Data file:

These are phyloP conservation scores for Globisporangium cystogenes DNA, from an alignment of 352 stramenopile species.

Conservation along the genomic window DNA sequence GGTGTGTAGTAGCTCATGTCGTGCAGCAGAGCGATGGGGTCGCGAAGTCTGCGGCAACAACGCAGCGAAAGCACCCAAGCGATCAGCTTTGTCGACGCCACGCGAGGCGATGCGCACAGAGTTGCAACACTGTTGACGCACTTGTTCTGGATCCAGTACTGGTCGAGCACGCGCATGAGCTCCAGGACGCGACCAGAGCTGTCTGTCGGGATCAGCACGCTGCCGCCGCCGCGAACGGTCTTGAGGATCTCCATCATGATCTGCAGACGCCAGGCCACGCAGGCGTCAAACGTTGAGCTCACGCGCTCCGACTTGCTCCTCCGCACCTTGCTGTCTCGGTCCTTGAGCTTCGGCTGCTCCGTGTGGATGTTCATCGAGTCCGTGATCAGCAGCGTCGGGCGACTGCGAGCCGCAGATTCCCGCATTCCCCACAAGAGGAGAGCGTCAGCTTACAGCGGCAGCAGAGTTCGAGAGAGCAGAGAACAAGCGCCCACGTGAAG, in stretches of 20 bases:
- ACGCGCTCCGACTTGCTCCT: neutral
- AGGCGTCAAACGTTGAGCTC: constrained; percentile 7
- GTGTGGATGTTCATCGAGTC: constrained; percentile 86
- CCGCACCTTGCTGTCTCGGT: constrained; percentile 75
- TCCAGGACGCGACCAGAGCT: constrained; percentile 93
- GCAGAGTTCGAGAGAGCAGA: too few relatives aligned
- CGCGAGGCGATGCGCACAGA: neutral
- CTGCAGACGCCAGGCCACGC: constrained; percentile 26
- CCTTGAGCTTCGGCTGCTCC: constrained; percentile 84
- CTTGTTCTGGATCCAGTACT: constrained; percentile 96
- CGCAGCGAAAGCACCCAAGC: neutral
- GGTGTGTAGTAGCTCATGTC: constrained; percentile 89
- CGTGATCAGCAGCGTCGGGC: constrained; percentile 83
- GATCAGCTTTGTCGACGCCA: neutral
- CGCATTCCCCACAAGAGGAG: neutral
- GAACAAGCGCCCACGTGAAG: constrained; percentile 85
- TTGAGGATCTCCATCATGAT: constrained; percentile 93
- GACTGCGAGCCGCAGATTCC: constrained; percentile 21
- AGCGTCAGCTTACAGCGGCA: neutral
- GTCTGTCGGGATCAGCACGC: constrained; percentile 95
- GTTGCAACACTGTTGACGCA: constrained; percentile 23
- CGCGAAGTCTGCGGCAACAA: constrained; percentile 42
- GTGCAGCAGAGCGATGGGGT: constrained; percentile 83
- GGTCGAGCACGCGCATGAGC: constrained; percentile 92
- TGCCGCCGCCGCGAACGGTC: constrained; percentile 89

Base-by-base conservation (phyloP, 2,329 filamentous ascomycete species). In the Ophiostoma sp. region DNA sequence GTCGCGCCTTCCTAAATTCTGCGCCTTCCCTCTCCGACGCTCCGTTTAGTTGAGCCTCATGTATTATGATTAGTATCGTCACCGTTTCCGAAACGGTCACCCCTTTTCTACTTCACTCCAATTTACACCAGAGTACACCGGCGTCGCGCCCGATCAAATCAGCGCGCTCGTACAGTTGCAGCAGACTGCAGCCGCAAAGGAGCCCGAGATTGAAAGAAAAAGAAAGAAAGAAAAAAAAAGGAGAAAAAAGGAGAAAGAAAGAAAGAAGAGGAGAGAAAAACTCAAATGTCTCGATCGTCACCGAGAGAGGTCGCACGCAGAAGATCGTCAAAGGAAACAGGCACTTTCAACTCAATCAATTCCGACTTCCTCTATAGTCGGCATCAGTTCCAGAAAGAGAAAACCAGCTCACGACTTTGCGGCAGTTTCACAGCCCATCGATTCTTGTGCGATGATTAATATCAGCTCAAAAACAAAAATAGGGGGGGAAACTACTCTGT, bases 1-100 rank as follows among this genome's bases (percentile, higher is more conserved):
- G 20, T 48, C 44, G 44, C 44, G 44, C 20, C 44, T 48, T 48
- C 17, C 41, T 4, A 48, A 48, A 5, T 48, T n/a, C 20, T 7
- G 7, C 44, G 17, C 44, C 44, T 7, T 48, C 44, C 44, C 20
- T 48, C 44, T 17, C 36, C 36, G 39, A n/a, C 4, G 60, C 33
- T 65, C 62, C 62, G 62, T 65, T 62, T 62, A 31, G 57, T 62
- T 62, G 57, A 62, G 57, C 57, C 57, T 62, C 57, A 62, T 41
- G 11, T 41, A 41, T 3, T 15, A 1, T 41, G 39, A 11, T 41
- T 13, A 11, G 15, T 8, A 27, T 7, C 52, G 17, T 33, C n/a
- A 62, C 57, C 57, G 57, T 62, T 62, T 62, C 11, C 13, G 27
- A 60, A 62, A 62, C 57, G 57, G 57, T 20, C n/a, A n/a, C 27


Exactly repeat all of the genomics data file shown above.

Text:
These are phyloP conservation scores for Globisporangium cystogenes DNA, from an alignment of 352 stramenopile species.

Conservation along the genomic window DNA sequence GGTGTGTAGTAGCTCATGTCGTGCAGCAGAGCGATGGGGTCGCGAAGTCTGCGGCAACAACGCAGCGAAAGCACCCAAGCGATCAGCTTTGTCGACGCCACGCGAGGCGATGCGCACAGAGTTGCAACACTGTTGACGCACTTGTTCTGGATCCAGTACTGGTCGAGCACGCGCATGAGCTCCAGGACGCGACCAGAGCTGTCTGTCGGGATCAGCACGCTGCCGCCGCCGCGAACGGTCTTGAGGATCTCCATCATGATCTGCAGACGCCAGGCCACGCAGGCGTCAAACGTTGAGCTCACGCGCTCCGACTTGCTCCTCCGCACCTTGCTGTCTCGGTCCTTGAGCTTCGGCTGCTCCGTGTGGATGTTCATCGAGTCCGTGATCAGCAGCGTCGGGCGACTGCGAGCCGCAGATTCCCGCATTCCCCACAAGAGGAGAGCGTCAGCTTACAGCGGCAGCAGAGTTCGAGAGAGCAGAGAACAAGCGCCCACGTGAAG, in stretches of 20 bases:
- ACGCGCTCCGACTTGCTCCT: neutral
- AGGCGTCAAACGTTGAGCTC: constrained; percentile 7
- GTGTGGATGTTCATCGAGTC: constrained; percentile 86
- CCGCACCTTGCTGTCTCGGT: constrained; percentile 75
- TCCAGGACGCGACCAGAGCT: constrained; percentile 93
- GCAGAGTTCGAGAGAGCAGA: too few relatives aligned
- CGCGAGGCGATGCGCACAGA: neutral
- CTGCAGACGCCAGGCCACGC: constrained; percentile 26
- CCTTGAGCTTCGGCTGCTCC: constrained; percentile 84
- CTTGTTCTGGATCCAGTACT: constrained; percentile 96
- CGCAGCGAAAGCACCCAAGC: neutral
- GGTGTGTAGTAGCTCATGTC: constrained; percentile 89
- CGTGATCAGCAGCGTCGGGC: constrained; percentile 83
- GATCAGCTTTGTCGACGCCA: neutral
- CGCATTCCCCACAAGAGGAG: neutral
- GAACAAGCGCCCACGTGAAG: constrained; percentile 85
- TTGAGGATCTCCATCATGAT: constrained; percentile 93
- GACTGCGAGCCGCAGATTCC: constrained; percentile 21
- AGCGTCAGCTTACAGCGGCA: neutral
- GTCTGTCGGGATCAGCACGC: constrained; percentile 95
- GTTGCAACACTGTTGACGCA: constrained; percentile 23
- CGCGAAGTCTGCGGCAACAA: constrained; percentile 42
- GTGCAGCAGAGCGATGGGGT: constrained; percentile 83
- GGTCGAGCACGCGCATGAGC: constrained; percentile 92
- TGCCGCCGCCGCGAACGGTC: constrained; percentile 89

Base-by-base conservation (phyloP, 2,329 filamentous ascomycete species). In the Ophiostoma sp. region DNA sequence GTCGCGCCTTCCTAAATTCTGCGCCTTCCCTCTCCGACGCTCCGTTTAGTTGAGCCTCATGTATTATGATTAGTATCGTCACCGTTTCCGAAACGGTCACCCCTTTTCTACTTCACTCCAATTTACACCAGAGTACACCGGCGTCGCGCCCGATCAAATCAGCGCGCTCGTACAGTTGCAGCAGACTGCAGCCGCAAAGGAGCCCGAGATTGAAAGAAAAAGAAAGAAAGAAAAAAAAAGGAGAAAAAAGGAGAAAGAAAGAAAGAAGAGGAGAGAAAAACTCAAATGTCTCGATCGTCACCGAGAGAGGTCGCACGCAGAAGATCGTCAAAGGAAACAGGCACTTTCAACTCAATCAATTCCGACTTCCTCTATAGTCGGCATCAGTTCCAGAAAGAGAAAACCAGCTCACGACTTTGCGGCAGTTTCACAGCCCATCGATTCTTGTGCGATGATTAATATCAGCTCAAAAACAAAAATAGGGGGGGAAACTACTCTGT, bases 1-100 rank as follows among this genome's bases (percentile, higher is more conserved):
- G 20, T 48, C 44, G 44, C 44, G 44, C 20, C 44, T 48, T 48
- C 17, C 41, T 4, A 48, A 48, A 5, T 48, T n/a, C 20, T 7
- G 7, C 44, G 17, C 44, C 44, T 7, T 48, C 44, C 44, C 20
- T 48, C 44, T 17, C 36, C 36, G 39, A n/a, C 4, G 60, C 33
- T 65, C 62, C 62, G 62, T 65, T 62, T 62, A 31, G 57, T 62
- T 62, G 57, A 62, G 57, C 57, C 57, T 62, C 57, A 62, T 41
- G 11, T 41, A 41, T 3, T 15, A 1, T 41, G 39, A 11, T 41
- T 13, A 11, G 15, T 8, A 27, T 7, C 52, G 17, T 33, C n/a
- A 62, C 57, C 57, G 57, T 62, T 62, T 62, C 11, C 13, G 27
- A 60, A 62, A 62, C 57, G 57, G 57, T 20, C n/a, A n/a, C 27